The person who sees being feared as a goal, is not a person who is regarded with respect, and they are not regarded so because they are not good - they are corrupt, they deal in falsehoods and pain, by choice and intention. Such a person who purposefully engenders such fears in others, is someone who regards being feared as a desirable goal, as is the case for someone who seeks after Power alone, Power over others, and by any means possible. With such a Machiavellian person, if they do happen to do some deeds that are seen as being good, you can be assured that they were nothing more than incidental and unsought, a necessary means to their ends; Goodness and Truth are not and never will be their aims, power alone is. In such a person corruption is their soul, corruption as a means to the power of acquiring what they do not deserve, their Ends Justify their Means, they take what they can, because they can, and are in the necessary habit of maintaining it by the only way left open to them by themselves: through intimidation, force, violence and fear.

Naturally people will seek to escape their attentions, will often knuckle under to them, or betray others to them, but these same people will also do nothing for them that they can avoid doing, and they will also do anything they feel they can get away with doing that will thwart their purposes or even destroy the person they fear, and they will gladly do so if and when they can. The only thing keeping them from that, is fear, and that fear must be ever increased to maintain such power over others, and as any trainer will tell you, there is a limit, there is a point where animals, and especially people forced to cower like animals, will snap, there is a point where the fearful will decide that accepting such abuse is no longer worth the price of their fears, and they will turn on the person who thought their fear gave them unlimited power over them, and unleash their fury upon them.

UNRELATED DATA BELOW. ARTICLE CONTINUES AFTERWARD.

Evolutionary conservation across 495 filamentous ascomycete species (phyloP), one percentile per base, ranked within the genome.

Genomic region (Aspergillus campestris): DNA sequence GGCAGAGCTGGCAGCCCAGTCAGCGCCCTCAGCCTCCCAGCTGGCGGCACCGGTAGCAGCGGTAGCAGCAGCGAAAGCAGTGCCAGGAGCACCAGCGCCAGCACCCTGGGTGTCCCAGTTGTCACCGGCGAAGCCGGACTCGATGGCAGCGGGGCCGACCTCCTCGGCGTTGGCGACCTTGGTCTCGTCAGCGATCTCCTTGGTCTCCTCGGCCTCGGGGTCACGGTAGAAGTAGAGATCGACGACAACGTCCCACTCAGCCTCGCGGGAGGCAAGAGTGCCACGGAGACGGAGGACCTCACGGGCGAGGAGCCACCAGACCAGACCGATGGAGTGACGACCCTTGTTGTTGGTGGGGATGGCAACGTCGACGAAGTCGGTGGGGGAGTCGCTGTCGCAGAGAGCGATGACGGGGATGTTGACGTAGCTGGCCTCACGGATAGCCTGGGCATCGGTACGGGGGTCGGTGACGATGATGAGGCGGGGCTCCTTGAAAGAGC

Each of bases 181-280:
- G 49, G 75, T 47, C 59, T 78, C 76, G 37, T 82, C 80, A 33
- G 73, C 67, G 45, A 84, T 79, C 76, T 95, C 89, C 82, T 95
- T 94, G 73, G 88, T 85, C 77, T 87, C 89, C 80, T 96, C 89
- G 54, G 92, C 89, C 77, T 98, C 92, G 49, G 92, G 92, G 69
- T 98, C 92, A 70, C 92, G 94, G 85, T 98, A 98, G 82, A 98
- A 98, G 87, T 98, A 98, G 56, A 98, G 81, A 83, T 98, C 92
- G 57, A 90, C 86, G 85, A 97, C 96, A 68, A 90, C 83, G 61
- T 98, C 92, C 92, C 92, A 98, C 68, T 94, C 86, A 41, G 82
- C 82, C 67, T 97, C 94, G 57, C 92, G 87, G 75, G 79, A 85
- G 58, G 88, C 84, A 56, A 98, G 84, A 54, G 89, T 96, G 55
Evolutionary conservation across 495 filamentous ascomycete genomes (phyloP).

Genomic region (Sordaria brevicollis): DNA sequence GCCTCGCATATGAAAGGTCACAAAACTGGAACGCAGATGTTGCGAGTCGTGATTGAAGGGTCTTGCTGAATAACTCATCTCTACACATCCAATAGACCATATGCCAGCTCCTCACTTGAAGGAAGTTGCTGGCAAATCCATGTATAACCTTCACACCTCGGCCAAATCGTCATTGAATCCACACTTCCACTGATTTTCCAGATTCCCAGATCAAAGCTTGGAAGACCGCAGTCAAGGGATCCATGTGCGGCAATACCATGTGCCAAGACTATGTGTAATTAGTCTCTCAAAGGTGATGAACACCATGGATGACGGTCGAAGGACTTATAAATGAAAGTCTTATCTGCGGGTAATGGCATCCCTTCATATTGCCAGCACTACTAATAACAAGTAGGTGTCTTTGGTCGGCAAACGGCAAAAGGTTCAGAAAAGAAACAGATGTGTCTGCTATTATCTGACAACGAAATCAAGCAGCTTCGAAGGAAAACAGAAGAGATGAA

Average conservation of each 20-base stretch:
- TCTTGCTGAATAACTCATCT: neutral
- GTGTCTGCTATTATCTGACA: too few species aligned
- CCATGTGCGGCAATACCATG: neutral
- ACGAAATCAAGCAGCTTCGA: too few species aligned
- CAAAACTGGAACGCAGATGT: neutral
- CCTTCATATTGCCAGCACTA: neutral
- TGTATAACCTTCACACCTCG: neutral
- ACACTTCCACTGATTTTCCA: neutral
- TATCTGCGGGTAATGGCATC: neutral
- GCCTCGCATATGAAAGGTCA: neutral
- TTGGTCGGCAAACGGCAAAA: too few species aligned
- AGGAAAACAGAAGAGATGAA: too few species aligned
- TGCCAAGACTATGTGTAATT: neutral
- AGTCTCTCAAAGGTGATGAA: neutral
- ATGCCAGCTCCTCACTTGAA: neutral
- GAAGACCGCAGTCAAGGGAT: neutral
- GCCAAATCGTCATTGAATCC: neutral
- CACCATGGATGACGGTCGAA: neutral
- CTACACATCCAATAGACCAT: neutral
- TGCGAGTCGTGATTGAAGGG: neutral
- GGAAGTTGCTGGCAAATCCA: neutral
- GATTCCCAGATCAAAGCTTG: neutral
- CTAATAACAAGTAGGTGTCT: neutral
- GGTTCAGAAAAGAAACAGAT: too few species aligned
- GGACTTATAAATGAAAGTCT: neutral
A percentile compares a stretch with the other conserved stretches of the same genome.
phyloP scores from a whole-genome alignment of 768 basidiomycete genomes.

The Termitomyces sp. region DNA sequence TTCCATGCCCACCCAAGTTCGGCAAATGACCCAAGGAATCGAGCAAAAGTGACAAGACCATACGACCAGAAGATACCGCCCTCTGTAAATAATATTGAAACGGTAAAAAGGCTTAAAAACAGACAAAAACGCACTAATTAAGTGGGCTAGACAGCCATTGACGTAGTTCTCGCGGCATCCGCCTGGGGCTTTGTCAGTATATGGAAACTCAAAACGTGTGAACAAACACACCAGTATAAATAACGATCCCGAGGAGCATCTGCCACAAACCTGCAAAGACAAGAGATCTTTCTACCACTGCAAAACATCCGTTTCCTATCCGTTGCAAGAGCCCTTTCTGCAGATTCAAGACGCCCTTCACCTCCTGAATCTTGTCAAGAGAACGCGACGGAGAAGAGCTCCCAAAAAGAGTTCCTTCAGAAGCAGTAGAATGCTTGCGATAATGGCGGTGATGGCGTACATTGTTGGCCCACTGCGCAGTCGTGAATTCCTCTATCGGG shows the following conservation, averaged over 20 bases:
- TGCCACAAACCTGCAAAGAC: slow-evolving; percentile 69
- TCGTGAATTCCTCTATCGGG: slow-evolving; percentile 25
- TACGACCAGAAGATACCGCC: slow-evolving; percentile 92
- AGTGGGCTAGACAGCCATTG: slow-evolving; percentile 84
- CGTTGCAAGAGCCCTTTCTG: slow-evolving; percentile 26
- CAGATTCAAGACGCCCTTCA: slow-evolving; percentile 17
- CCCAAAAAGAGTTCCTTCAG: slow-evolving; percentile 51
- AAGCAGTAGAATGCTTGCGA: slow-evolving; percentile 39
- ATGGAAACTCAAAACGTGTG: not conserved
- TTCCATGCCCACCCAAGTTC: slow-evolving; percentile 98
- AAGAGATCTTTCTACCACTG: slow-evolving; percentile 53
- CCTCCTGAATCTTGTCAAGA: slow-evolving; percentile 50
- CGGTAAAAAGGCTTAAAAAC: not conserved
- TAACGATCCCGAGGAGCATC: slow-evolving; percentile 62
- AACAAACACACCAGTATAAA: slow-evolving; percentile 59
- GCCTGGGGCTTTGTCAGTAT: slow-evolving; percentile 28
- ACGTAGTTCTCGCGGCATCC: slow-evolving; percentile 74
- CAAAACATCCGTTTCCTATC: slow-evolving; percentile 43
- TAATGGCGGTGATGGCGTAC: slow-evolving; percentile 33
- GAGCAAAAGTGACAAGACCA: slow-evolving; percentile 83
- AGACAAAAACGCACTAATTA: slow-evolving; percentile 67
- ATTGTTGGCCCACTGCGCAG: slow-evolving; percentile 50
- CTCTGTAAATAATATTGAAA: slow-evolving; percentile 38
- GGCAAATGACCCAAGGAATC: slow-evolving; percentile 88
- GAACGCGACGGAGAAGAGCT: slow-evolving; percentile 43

See Mussolini or Nicolae Ceaușescu, for reference.

The Powerlessness of seeking Power
The soul power such a person has in causing people to fear them, is the power he must seek from them and requires their assent to the power to intimidate and injure them - if they don't give into their fear of him, he is powerless. Such power is a chimera, it may seem to work for the moment, pragmatically, but it inspires in others not only fear, but hatred of them, and ensures that those they supposed to be under their control, will at the first available opportunity, seek their destruction.

That is the only power of power - the power to will towards their own self-destruction.

What is sought in asking the Machiavellian question, is the power to divide you from the solid ground of Principle, and to force you into acting upon 'what will work' for the moment, and as is typically true, they do so by the use of the arbitrary, in this case of presenting you with the false alternative of having to choose between being feared and being loved. There is only one thing you can be sure of, if these are the options being offered you, the betterment of your life, has nothing to do with why you are being asked the question they are asking you.